Friday/ the ‘other’ Mt Rushmore

Mt Rushmore, reimagined by Twitter.

Trump is holding another (stupid, insane) political rally today, this time at Mt Rushmore in South Dakota. In the middle of an epidemic spiraling out of control in many states, there is no social distancing and no mandatory mask wearing at his event.

Besides, noted a political commentator: Trump’s politics of hate and division must fly in those faces of Presidents Roosevelt, Jefferson, Lincoln, Washington, carved out of the granite.

I learned today that there is another giant granite carve-out that has already been many decades in the making, just 17 miles from Mt Rushmore: the unfinished memorial dedicated to the Sioux leader Crazy Horse.
Here is a 2019 write-up about it from Business Insider.

The unfinished memorial in South Dakota dedicated to the Sioux leader Crazy Horse. (Crazy Horse is famous for being one of the leaders in a victory against the US army in the Battle of Little Bighorn in 1876).  Polish American sculptor Korczak Ziolkowski designed the sculpture, thinking it would take 30 years to build. Work began in 1948, and it’s now been 73 years, and it is not nearly finished. The complete sculpture will have the Sioux leader sitting on his horse. [Photo Credit: Scott Olson/Getty Images]

Thursday/ masks: now mandatory

From Friday, Washington State residents have to wear masks in any public setting where social distancing is difficult or impossible. The governor says he trusts the public will do the right thing, and that extensive enforcement or issuing fines will hopefully not be needed.

Seattle and King county is doing O.K., but not great. There has been a steady increase in cases in Yakima county.

Infographic from the Seattle Times.
Cases by age are pretty evenly spread in the 20-40, 40-60 and 60+ age brackets.
Deaths by age is dramatically different, with 90% of deaths in the 60+ bracket.

Thursday/ what epidemiologists say

Below is a survey of the activities that epidemiologists expect to be OK to do –
⋆  Soon/ this summer;
⋆  3 to 12 months out;
⋆  Only after a year (oh no!), and
⋆  Never again (oh no! say it ain’t so).

Meanwhile, there is a deafening silence from the CDC about the pandemic.
No more coronavirus task force briefings.
Trump plans a mass rally in Tulsa, Oklahoma, at the end of next week. (Attendees have to sign waivers that they will not sue his campaign if they get sick or die).
The death toll stands at 114,000. Are we just accepting that almost 1,000 Americans still die every day? It looks like we are.

Source: The New York Times, Monday June 8, 2020.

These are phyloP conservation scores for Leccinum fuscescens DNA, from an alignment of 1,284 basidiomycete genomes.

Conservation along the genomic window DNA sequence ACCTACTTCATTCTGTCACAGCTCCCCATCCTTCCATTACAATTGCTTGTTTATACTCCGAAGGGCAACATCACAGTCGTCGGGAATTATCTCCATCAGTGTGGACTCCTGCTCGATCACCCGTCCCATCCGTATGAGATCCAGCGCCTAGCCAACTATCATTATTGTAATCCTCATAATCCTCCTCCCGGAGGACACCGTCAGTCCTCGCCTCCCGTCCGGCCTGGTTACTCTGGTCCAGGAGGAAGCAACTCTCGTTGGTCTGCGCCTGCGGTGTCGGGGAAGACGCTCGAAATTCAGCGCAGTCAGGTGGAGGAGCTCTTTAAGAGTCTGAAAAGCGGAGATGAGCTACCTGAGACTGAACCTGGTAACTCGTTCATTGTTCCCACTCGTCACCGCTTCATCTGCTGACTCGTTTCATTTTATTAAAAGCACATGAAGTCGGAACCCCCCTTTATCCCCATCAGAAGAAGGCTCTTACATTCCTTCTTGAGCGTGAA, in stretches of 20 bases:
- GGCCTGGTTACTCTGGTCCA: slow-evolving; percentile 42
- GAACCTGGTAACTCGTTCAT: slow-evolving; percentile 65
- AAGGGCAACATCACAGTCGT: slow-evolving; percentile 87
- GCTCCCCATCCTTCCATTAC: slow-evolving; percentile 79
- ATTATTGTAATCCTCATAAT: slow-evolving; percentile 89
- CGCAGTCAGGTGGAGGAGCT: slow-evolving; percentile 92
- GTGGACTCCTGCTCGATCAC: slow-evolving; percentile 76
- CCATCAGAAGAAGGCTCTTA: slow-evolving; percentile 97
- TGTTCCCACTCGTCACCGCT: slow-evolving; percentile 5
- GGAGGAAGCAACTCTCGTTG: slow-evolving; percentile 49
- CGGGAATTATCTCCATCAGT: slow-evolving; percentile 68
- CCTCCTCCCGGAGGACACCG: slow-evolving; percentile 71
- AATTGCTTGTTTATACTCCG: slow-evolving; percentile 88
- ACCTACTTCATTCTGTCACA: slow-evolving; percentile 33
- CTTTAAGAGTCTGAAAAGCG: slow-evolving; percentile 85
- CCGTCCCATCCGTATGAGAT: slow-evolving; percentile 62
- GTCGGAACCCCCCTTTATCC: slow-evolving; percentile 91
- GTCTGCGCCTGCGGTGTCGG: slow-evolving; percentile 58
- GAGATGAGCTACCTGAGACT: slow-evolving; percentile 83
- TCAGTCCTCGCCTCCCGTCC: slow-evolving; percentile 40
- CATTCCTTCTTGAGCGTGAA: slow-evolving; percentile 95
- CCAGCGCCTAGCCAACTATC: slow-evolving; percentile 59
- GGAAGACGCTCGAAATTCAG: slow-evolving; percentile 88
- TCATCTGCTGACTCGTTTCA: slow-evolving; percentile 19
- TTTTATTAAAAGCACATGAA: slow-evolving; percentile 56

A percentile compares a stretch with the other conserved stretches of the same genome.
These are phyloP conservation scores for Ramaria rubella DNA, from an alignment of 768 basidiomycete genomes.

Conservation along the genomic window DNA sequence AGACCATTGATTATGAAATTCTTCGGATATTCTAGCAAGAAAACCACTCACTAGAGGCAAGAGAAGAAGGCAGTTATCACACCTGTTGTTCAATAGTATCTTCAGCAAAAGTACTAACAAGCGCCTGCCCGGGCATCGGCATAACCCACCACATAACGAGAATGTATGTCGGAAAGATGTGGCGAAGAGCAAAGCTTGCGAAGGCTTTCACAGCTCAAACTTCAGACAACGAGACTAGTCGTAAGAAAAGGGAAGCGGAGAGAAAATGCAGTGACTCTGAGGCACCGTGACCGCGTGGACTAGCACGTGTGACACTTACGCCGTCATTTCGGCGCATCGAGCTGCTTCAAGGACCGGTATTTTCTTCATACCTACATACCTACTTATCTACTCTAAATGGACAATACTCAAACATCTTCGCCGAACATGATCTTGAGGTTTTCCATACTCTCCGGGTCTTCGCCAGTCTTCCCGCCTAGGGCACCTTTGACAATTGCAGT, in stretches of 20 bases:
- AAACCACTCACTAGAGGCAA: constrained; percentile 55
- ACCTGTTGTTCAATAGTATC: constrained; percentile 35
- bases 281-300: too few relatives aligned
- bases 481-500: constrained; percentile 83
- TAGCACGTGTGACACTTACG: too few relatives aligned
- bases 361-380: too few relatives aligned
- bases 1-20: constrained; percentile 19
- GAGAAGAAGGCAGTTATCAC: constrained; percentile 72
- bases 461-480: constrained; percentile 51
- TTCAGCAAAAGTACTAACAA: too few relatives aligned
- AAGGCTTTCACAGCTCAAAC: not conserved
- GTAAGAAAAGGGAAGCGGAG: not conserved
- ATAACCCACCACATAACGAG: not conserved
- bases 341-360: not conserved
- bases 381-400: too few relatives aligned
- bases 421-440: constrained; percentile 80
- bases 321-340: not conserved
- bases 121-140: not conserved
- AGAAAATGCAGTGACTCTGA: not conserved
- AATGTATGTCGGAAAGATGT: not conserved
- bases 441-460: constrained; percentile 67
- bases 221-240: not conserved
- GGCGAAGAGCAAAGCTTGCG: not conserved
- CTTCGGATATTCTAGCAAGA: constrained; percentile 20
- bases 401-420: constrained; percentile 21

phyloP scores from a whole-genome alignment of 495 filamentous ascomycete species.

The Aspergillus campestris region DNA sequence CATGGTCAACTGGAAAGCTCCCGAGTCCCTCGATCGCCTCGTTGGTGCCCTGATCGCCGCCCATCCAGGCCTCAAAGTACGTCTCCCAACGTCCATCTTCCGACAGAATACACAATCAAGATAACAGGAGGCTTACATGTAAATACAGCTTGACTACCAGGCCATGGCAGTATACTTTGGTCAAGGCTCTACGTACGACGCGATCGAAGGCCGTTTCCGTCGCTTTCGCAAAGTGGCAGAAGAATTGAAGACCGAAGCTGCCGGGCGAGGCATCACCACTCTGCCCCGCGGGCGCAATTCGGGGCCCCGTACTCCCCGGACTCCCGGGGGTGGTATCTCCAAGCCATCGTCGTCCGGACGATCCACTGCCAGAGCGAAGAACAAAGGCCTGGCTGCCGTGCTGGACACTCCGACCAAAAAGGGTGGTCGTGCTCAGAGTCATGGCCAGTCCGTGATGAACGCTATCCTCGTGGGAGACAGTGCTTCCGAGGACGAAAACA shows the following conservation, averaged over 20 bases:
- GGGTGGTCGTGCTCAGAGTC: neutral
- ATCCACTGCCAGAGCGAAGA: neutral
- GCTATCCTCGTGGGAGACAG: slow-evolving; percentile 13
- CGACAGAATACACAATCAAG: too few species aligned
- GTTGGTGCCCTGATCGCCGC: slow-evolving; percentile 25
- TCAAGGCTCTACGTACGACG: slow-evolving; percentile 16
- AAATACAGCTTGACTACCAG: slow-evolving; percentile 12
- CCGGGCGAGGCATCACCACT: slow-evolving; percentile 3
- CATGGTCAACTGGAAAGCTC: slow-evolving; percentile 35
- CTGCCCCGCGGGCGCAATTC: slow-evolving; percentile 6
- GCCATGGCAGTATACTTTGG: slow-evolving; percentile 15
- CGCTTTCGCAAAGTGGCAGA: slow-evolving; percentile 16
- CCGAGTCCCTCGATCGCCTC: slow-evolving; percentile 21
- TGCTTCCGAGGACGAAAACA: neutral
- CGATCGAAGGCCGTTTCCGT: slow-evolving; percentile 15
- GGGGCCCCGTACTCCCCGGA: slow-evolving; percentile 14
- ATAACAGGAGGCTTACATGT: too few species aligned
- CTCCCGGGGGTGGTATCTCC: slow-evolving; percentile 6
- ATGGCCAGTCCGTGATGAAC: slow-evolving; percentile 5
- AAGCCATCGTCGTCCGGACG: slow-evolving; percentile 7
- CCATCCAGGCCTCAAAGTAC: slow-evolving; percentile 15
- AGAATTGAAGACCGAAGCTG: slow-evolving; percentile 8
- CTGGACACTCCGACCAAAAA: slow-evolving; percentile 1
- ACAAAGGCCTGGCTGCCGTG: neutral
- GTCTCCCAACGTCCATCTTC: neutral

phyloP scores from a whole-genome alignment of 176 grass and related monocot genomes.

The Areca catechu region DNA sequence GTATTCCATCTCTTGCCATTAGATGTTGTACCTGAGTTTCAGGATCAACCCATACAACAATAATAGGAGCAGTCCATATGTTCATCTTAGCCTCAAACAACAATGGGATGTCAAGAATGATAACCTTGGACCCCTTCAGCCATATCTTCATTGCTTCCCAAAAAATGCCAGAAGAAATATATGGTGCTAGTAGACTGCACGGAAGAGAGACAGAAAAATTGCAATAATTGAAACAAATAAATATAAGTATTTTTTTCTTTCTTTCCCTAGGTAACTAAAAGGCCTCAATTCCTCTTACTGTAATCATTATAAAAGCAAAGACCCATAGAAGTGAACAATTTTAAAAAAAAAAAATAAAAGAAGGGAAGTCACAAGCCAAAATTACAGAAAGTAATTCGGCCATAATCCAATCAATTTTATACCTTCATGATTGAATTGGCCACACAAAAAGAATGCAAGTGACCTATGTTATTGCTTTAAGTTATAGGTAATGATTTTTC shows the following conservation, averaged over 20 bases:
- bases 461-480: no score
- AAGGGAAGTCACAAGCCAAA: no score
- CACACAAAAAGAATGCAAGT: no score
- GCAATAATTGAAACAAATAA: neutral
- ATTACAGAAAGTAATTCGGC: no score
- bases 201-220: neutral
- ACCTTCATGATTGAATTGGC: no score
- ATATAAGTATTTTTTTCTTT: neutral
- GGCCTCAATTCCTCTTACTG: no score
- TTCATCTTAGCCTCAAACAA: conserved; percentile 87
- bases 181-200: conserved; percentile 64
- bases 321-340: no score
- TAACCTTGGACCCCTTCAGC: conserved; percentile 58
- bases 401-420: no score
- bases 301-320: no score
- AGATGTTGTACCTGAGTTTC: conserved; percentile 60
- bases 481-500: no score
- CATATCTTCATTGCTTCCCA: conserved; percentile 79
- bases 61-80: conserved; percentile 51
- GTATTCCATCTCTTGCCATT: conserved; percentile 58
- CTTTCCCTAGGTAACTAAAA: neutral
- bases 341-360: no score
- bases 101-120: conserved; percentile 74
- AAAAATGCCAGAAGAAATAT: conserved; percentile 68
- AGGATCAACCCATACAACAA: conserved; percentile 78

Check out this photo tweeted by Vice President Mike Pence yesterday (quickly deleted when he realized how bad it was). It’s the Trump-Pence 2020 campaign staff, in the Virginia office. Pence is Trump’s coronavirus task force leader. (Was, I guess. They claim it’s ‘over’). No masks, no social distancing. In Virgina, gatherings of 10+ people are not allowed.  #KAG stands for Keep America Great. (Great? With 114,000 dead and 13% unemployment?).

Wednesday/ still protesting

Long past midnight last night, I could still hear the police helicopter hover over the protesters here in Seattle’s Capitol Hill. It is less than a mile from my house, as the crow flies.

The protesters are out there again tonight. A curfew that had been in place, was lifted, though. I really hope the ugly scenes of Saturday night are behind us.

Minnesota Attorney General Keith Ellison has upgraded the charge against former police officer Chauvin to second-degree murder. The other three officers that had been with him, have now been charged as well — of aiding and abetting murder and manslaughter.

The protesters in the crowd that are protesting police brutality against George Floyd for a 6th night, seen from the 3rd floor of a nearby building. The umbrellas are there to help deflect tear gas canisters, a Hong Kong tactic. Probably too few umbrellas, though! .. but hopefully things will stay peaceful. Also: not a good thing that so many people are gathered in one place with the corona virus still very much in circulation. What are people to do, though, that are protesting generations of marginalization and economic inequality? A 2011 National Institutes of Health study found that some 2.3% of deaths – 50,000 people – in the United States yearly, are due to poverty/ lack of access to affordable healthcare.  

Monday/ stay home (some more) & eat ice cream

Washington State’s Stay Home order officially expired on Sunday night.
Some counties have moved to Phase 2, but not so for King County and Seattle. (Phase 1 is strictest, then Phase 2, 3 and 4. Phase 4 is the one which allows big sporting events and concerts, but still urges at-risk populations to practice social distancing and good hand hygiene).